Re: [Amel] Re: 60 l/hr dessalator


john martin <symoondog@...>
 

Hi Kent,

We had a similar problem with the salinity sensor built into the water maker, it stopped sensing that the water wasn't good enough quality. We now have a TDS Meter (Total Dissolved Solids Meter) onboard. It is a small battery powered water tester that reads up to 1000 parts per million (ppm). We bought the unit after talking to Mark at Great Water in Maine, who has sold us our membranes (but he doesn't sell TDS meters). Mark is very knowledgeable and offered this advice:

"When your water maker membranes are new, they will produce water at 100-200 ppm. 500 ppm is generally when the water will start to taste salty, and some yachties tolerate up to 700 ppm to extend the life of their membranes."

Although it is possible to have a complete sudden failure of the membranes, most of the time it will be a slow deteriation of the menbranes and give you ample notice, hense we are happy using the hand held TDS meter.

We purchased the TDS meter, made by Hanna Instruments, on ebay from National Industrial Supply in CA for about $15 (they only sell on ebay). It comes in handy for testing the tap water when at a marina as well. We tested the water here in Venezuela and found it to be cleaner than bottled water, but the people don't drink it. We do.

We also have a chlorine tester on board (the optical type), to test local water for chlorine content, because lots of countries do not use chlorine in their water, thus you can use that chlorine-free water for cleaning your membranes.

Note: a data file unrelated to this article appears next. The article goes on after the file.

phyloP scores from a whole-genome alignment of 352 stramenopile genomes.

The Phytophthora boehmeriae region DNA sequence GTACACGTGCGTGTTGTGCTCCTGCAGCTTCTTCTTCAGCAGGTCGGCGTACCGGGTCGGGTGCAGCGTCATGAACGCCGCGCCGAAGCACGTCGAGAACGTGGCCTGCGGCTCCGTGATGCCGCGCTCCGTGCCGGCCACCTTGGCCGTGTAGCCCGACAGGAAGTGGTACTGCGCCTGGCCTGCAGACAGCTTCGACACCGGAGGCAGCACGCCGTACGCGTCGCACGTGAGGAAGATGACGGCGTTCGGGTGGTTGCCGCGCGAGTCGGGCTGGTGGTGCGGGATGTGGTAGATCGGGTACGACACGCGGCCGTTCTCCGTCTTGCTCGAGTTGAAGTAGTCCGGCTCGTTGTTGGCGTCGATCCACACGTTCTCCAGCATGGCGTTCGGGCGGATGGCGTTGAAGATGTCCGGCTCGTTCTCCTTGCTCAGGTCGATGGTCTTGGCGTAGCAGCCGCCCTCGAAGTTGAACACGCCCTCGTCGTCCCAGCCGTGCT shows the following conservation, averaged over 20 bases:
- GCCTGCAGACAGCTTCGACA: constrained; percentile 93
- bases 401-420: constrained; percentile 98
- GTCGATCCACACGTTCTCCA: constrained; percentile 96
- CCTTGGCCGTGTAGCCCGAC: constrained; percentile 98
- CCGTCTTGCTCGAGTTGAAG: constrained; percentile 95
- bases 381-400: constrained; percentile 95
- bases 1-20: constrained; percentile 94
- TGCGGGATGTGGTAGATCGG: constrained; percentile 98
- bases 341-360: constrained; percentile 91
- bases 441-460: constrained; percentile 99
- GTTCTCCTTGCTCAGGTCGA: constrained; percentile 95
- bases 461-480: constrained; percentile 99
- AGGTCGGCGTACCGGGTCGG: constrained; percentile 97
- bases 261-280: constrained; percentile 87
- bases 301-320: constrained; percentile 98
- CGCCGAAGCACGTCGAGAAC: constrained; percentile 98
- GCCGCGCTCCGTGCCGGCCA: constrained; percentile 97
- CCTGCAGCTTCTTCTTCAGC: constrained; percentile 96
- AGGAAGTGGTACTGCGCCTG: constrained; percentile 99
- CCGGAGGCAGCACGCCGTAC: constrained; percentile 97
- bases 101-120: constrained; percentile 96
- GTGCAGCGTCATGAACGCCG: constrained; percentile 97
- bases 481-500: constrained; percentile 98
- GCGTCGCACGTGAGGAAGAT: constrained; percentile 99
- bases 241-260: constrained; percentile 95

Ruth
MOON DOG
SM 248




To: amelyachtowners@...
From: karkauai@...
Date: Thu, 10 Mar 2011 17:19:37 -0800
Subject: [Amel] Re: 60 l/hr dessalator






Hi, Gary,
Thank you, thank you, thank you. That really helps.

Does anyone know if there have been similar issues with the older 60 l/hr units like mine, or was this an issue only with the 160 l/hr units?

While I am stuck here at the dock, I will find a watermaker supply and see about installing a charcoal filter, an in line sensor (if the test you suggest shows that the sensor in my unit isn't doing anything) and clean with metabisulfite. If I find that my salinity sensor isn't shutting off the flow to the tanks I will talk to you about installing a cutoff switch to the solenoid.

Again, thank you for taking the time to lead me along by the hand, Gary. I love you folks on this forum.
Steady as she goes,
Kent
SM243
KRISTY

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